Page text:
Gwendalyn King, Ph.D., grew up on Loveland, CO. She earned her B.S. in Molecular Biology from the Purdue University School of Science. There she got her first taste of discovery science, investigating leech nerve cord regeneration as her honors thesis research. She obtained her Neuroscience M.S. and Ph.D. from the University of Michigan School of Medicine where she studied protein:protein interactions with the amyloid precursor protein. Her first postdoctoral fellowship was at Cedars-Sinai Medical Center in Los Angeles developing gene therapeutic approaches to treating glioma. Her second postdoctoral fellowship focused on normal brain aging at Boston University School of Medicine. Dr. King joined the Department of Neurobiology at the University of Alabama at Birmingham in 2011 as an Assistant Professor. There she mentored Ph.D., post-bac, and undergraduate students through their honors or dissertation research, published numerous peer-reviewed papers, directed the Summer Program in Neuroscience, and taught for the undergraduate neuroscience program and graduate in biomedical sciences graduate program. She joined the Department of Biology faculty at Creighton in July of 2019. Having personally seen the devastating effects of Alzheimer’s, Parkinson’s, Frontotemporal dementia, and ALS in her own family, Dr. King is committed to discovery level research to treat and prevent devastating neurodegenerative diseases.
Maximus Lauritsen was born and raised in Papillion, NE (meaning he’s a local but not fully claiming Omaha…). Max is pursuing a Neuroscience major and Spanish minor on the pre-med track. His interest in neuroscience was piqued by a UNMC camp introducing him to the basics of the nervous system and the many diseases which impact it. He is also connected to this subject on a personal level, as his brother suffered from severe anxiety as a child. Max’s larger interests include enhancing our understanding of neurodegenerative disorders like Alzheimer’s and epilepxy. Outside of school, Max works as a math tutor (show off), is a lector for Creighton Campus Ministry and is part the running and neuroscience clubs. During his free time, you can find Max at the gym, watching YouTube videos, or talking at night with friends.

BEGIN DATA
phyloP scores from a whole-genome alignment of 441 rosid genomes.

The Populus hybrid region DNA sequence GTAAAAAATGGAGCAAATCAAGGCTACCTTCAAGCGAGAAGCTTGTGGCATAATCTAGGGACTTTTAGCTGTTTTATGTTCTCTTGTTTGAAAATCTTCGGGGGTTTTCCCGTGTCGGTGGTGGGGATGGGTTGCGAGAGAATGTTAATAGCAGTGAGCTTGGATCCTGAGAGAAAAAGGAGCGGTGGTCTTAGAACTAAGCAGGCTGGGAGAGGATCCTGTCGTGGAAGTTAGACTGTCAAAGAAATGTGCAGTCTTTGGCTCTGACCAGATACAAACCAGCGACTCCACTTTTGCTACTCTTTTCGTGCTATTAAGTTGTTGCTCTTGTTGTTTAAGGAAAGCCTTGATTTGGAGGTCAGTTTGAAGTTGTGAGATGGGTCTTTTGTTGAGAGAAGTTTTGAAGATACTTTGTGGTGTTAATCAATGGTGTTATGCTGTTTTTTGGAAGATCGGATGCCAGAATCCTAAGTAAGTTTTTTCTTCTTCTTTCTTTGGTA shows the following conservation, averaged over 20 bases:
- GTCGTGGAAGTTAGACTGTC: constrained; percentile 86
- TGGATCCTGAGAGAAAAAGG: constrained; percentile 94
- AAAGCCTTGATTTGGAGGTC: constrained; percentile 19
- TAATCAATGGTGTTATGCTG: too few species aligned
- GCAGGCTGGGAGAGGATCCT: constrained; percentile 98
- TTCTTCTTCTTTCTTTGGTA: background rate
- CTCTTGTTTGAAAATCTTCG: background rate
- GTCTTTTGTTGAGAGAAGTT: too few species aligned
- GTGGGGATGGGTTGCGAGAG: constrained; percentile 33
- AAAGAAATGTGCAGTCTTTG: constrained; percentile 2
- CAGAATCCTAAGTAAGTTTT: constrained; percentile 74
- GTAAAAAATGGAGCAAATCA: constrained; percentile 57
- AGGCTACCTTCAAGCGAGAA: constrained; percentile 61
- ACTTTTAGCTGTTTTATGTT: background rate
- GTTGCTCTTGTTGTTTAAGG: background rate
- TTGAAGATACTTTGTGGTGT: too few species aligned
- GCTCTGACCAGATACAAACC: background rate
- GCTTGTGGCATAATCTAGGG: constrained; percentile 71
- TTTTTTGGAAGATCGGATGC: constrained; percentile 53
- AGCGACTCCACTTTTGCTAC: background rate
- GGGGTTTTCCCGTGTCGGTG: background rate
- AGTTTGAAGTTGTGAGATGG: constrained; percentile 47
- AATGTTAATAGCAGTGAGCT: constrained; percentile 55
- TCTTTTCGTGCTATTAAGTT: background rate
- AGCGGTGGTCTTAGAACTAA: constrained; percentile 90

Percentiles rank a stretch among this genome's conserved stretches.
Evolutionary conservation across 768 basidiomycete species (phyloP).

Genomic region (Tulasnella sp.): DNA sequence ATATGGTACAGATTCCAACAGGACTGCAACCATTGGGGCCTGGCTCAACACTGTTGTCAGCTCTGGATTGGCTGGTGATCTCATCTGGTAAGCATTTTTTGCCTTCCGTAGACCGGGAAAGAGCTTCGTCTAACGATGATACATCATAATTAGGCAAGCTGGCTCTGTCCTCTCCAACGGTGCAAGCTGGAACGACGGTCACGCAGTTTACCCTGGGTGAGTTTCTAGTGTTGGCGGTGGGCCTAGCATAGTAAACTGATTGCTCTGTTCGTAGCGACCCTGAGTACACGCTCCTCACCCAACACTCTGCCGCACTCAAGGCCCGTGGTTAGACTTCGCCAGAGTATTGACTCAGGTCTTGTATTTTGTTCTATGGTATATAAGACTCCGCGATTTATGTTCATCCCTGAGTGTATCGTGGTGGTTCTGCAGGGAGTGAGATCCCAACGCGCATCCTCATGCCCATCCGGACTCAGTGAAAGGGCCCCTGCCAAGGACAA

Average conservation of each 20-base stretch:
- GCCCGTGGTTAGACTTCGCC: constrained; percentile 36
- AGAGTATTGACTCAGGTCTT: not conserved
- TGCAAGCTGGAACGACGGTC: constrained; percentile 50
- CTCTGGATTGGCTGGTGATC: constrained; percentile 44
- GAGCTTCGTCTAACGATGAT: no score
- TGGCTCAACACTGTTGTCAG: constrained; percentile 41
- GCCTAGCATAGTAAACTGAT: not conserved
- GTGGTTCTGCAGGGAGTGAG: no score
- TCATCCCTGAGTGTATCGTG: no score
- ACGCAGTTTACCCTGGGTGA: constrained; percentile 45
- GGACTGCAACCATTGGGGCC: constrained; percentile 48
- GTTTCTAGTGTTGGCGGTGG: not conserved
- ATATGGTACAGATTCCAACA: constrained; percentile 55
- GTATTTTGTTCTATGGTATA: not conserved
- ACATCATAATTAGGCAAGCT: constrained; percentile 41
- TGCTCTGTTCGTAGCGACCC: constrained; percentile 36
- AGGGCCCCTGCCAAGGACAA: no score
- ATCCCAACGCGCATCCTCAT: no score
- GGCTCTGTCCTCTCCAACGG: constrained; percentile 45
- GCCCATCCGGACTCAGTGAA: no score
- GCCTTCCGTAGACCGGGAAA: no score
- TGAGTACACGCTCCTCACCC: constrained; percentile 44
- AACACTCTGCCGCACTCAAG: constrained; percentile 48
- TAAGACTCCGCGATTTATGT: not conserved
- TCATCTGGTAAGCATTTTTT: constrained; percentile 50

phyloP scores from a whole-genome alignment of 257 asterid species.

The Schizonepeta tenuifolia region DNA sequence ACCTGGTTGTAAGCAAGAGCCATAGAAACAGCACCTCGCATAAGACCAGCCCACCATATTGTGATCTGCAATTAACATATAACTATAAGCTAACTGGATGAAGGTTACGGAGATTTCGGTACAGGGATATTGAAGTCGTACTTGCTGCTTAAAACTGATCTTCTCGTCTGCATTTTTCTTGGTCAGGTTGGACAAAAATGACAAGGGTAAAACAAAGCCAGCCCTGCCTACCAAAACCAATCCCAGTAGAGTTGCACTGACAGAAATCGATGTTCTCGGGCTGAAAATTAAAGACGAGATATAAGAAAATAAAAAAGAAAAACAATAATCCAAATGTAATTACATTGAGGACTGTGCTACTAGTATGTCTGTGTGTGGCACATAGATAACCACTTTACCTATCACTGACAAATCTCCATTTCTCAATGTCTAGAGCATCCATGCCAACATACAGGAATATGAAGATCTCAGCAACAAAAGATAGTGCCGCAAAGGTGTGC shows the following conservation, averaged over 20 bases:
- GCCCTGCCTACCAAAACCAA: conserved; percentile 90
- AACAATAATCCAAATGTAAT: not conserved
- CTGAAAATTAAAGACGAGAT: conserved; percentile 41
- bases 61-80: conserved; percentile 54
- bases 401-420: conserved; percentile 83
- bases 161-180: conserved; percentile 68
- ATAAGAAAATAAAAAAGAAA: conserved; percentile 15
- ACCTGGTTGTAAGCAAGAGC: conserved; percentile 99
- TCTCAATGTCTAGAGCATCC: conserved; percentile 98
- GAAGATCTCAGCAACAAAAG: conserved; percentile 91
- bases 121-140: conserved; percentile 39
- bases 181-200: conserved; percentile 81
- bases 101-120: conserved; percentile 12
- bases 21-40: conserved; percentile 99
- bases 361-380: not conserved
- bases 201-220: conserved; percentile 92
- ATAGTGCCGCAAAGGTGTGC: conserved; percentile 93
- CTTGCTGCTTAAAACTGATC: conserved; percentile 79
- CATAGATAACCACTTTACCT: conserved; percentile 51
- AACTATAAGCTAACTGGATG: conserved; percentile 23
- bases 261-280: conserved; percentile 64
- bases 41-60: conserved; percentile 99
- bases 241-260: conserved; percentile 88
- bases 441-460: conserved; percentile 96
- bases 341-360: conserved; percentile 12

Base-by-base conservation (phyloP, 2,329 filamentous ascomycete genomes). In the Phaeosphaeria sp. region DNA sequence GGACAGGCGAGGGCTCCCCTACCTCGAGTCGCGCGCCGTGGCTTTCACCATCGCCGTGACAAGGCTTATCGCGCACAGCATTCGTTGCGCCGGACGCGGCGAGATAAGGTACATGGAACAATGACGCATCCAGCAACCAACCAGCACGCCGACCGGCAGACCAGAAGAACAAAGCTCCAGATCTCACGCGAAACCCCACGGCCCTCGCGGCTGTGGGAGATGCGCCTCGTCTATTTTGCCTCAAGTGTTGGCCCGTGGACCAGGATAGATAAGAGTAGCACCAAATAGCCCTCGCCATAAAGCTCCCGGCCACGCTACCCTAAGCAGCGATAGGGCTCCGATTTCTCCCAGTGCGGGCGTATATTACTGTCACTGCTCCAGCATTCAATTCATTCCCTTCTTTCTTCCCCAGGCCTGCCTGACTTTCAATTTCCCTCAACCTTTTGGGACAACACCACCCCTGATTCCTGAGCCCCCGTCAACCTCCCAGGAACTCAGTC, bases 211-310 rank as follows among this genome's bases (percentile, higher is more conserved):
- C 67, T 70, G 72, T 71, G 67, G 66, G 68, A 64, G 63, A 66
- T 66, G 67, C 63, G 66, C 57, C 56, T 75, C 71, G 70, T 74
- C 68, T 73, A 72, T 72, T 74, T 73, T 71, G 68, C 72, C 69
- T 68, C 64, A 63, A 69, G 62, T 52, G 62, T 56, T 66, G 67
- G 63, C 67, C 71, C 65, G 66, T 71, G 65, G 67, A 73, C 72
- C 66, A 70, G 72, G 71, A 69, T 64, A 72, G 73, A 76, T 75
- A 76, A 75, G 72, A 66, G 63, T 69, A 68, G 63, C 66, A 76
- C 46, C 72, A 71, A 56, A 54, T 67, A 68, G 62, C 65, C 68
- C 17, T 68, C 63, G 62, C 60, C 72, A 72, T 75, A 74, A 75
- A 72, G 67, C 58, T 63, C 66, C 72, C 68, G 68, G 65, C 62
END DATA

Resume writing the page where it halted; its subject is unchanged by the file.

Hailing from the greatest state, Colorado, and growing up practically next door to Dr. King (but Loveland is way better than Greeley… ask anyone), Ayden Chavez is majoring in Neuroscience on the pre-med track and is a member of the Creighton Honors Program. Informed by his work in a Memory Care unit near home, Ayden understands why science matters. Developing research skills Ayden hopes to gain more of an understanding of the neurological disease processes and nervous system as a whole. When not in the classroom Ayden works in the Creighton University PT/OT Department and Honors Program, for the CDPHE on Comprehensive Human Sexuality Education, is a part of the EMS, Neuroscience, Students for a National Health Program, and Memories of Kids Club, and the Pre-Medical Society. In his free time, he enjoys watching Netflix, hanging out with friends, and exploring downtown Omaha.
Ellie Quattrocchi was born and raised in Omaha. She is majoring in Biology and minoring in Studio Art. She loves working with “little biology”, looking at the tiny details of things and observing how they all come together to work as coordinated, integrated whole – and how there can be compounding changes upon one small deviation from normal! The brain and its crazy interesting complexities provide us with a plethora of opportunities to expand our knowledge, and she hope to earn er Ph.D. in Neurobiology following undergrad. During Ellie’s free time, she loves to read (especially psychological fiction and philosophy), work with ceramics and sculpture, go on long walks when it’s warm out, and spend time with those who are important to her.
Ameera Naif is still deciding between biology and neuroscience as majors, mostly because she’s new to the King lab and not fully indoctrinated! Seeking an MD ultimately, she is from Lincoln, Nebraska, but was born and raised in Sinjar, Iraq, until immigrating to the US under the threat of genocide in 2016. She is fluent in 3 languages, besides English. Her interest in neuroscience stems from a curiosity of how the brain works and how complexity can lead to healthy function or terrible disease. With the goal of becoming a neurologist or neurosurgeon, Ameera feels called to help people and use medicine to changes lives. Since it all starts from the brain and how it works she is hoping her time in lab will expand her knowledge both intellectually and through hands-on experience. When not doing schoolwork, she enjoys spending time with my friends, listening to podcasts, working out, and journaling.